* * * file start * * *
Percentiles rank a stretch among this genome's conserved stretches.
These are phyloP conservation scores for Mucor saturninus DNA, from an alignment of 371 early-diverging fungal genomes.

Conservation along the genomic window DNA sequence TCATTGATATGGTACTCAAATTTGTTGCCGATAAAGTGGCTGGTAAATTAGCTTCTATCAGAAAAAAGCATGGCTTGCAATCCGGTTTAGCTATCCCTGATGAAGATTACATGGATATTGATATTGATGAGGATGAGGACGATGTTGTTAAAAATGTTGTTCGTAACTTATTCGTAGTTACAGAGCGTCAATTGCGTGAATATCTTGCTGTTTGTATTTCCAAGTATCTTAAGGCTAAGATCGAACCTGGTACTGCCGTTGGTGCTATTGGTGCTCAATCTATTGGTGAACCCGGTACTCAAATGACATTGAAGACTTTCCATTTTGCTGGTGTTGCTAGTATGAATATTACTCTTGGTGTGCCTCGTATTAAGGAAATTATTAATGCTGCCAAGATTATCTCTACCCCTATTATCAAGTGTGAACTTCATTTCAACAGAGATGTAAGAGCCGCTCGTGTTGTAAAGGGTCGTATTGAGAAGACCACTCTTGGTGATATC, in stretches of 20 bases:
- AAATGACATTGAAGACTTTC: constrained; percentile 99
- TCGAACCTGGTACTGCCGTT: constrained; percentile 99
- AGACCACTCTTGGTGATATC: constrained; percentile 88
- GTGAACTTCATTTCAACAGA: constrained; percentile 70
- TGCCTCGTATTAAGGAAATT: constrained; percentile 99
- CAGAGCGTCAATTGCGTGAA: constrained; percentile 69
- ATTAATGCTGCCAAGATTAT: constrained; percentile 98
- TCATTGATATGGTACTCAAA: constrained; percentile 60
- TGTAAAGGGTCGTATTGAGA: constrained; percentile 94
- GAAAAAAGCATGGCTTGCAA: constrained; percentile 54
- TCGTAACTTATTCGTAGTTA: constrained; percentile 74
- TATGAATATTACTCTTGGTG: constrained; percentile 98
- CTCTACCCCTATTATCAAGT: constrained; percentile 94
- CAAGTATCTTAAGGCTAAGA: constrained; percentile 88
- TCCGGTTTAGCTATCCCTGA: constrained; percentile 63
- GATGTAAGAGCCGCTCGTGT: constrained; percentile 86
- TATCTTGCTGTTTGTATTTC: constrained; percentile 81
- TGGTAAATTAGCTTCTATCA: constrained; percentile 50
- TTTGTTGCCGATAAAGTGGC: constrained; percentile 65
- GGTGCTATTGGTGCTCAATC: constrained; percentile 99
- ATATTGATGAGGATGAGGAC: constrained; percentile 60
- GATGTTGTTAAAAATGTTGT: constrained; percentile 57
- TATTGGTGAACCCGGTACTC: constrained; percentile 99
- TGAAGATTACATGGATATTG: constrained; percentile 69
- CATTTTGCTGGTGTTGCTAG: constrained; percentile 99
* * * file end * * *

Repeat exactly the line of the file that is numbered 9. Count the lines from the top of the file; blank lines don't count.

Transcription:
- CAGAGCGTCAATTGCGTGAA: constrained; percentile 69